Rupert Elmore was going through some old computer files when he found a PDF file which contained the complete and unaltered text of History of Whitchurch and Chronicles of Whitchurch which his father had put together in 2001. Thinking it may be a useful addition to the Whitchurch Village Web Site, and also a fitting tribute to his father who passed away in January 2005, he contacted the Editor.

The Editor is pleased to include this for the benefit of others and access can be gained by clicking here.

Your attention is drawn to the Forward, an extract of which is below.

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Between the two title pages (pages 45 - 59), I have incorporated a section containing additional information that may well be useful in understanding some of the more obscure references and may help to place many of the events in their appropriate time frame.

The cottage that now stands at Whittle Hole was built by my grandfather for his own occupancy in 1868, at a cost of £98 17s 6d., and was lived in by my parents for over 62 years! I was born there in July 1940.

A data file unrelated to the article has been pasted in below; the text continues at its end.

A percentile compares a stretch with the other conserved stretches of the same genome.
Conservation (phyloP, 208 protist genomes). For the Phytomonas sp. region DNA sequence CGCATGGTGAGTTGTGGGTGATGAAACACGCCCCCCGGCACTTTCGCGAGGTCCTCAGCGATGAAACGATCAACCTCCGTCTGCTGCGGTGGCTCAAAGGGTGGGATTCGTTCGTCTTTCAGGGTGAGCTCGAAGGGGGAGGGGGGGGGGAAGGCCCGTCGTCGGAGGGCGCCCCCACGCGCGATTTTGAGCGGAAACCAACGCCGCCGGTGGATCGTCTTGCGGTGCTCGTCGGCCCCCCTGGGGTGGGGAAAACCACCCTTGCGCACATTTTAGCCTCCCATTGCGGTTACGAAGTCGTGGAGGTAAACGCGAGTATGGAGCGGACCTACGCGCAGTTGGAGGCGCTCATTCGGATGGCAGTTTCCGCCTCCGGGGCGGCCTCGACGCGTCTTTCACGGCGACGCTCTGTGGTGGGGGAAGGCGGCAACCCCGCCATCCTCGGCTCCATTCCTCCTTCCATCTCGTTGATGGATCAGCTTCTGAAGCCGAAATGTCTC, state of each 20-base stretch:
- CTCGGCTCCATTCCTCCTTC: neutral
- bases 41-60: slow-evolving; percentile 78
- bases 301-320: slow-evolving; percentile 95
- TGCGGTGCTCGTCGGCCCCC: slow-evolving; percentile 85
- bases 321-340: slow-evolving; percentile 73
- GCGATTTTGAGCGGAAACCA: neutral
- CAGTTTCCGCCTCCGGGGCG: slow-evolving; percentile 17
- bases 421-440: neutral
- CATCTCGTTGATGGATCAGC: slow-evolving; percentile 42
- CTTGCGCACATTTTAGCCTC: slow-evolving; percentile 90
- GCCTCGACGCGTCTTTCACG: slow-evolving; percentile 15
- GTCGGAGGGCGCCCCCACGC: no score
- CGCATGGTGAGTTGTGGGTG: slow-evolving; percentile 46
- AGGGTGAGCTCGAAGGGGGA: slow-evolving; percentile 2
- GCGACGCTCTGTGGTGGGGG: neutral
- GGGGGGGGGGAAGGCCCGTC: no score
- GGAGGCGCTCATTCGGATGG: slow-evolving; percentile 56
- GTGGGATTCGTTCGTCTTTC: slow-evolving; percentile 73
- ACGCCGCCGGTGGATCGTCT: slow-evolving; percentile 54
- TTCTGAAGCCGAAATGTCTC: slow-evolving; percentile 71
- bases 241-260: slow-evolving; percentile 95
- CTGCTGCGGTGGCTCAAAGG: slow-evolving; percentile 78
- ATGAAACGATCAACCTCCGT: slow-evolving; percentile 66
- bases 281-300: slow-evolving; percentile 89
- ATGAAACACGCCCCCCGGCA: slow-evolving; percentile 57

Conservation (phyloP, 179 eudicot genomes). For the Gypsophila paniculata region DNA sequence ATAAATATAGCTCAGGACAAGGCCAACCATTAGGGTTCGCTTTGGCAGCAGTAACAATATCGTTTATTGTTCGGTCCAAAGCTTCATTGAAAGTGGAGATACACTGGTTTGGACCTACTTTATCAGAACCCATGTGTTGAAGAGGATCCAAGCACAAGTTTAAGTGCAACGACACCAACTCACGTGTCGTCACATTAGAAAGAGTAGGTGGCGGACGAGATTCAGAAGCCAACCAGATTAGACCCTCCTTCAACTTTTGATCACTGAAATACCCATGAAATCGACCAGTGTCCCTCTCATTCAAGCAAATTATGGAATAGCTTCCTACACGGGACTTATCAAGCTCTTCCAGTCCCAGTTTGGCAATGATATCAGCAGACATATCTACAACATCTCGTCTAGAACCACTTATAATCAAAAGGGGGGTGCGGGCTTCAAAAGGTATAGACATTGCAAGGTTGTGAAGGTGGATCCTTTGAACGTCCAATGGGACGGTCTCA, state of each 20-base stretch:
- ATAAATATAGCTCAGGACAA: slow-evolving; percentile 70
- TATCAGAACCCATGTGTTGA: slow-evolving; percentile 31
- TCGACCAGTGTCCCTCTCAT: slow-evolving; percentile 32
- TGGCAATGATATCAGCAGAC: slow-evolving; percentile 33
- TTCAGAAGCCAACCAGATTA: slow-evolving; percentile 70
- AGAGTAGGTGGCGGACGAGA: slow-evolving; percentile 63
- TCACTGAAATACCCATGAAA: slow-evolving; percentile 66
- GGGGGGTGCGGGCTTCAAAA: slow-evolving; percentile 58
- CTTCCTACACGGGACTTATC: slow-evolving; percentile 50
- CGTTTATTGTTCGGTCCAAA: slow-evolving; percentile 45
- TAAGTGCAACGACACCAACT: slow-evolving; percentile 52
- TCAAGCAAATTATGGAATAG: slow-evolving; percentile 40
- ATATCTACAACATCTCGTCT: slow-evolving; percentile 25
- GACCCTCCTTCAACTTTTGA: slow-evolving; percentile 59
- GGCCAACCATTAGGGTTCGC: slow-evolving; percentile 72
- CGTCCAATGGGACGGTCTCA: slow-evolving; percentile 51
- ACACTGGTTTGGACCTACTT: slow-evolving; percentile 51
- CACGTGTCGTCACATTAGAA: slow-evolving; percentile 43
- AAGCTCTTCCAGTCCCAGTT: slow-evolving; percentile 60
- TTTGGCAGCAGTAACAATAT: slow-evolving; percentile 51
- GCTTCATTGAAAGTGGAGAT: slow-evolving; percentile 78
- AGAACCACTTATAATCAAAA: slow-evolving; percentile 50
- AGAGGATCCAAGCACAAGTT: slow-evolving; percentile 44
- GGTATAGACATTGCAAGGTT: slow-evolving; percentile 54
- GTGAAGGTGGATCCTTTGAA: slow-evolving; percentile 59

Roy Garnham Elmore

 

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A few years ago someone living in Australia and who had connections with the village was researching his family history and sought help from the village web site. He knew an ancestor was buried in the church of St John the Evangelist, Whitchurch, and wanted a translation of the Latin inscription. Fortunately living in the village is a scholar who was able to assist. The response is below the following photographs of the grave cover which can be found in the north aisle of the chancel.

 

Edward Smythe grave cover (top)

Edward Smythe grave cover (middle)

Edward Smythe grave cover (bottom)

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I have consulted a friend, my daughter-in-law, my encyclopaedia, History of Bucks by J J Sheaham and History of Bucks by George Lipscomb. The engraver probably did not know any Latin so there are some rather strange words here. So I will attempt a paraphrase rather than a translation.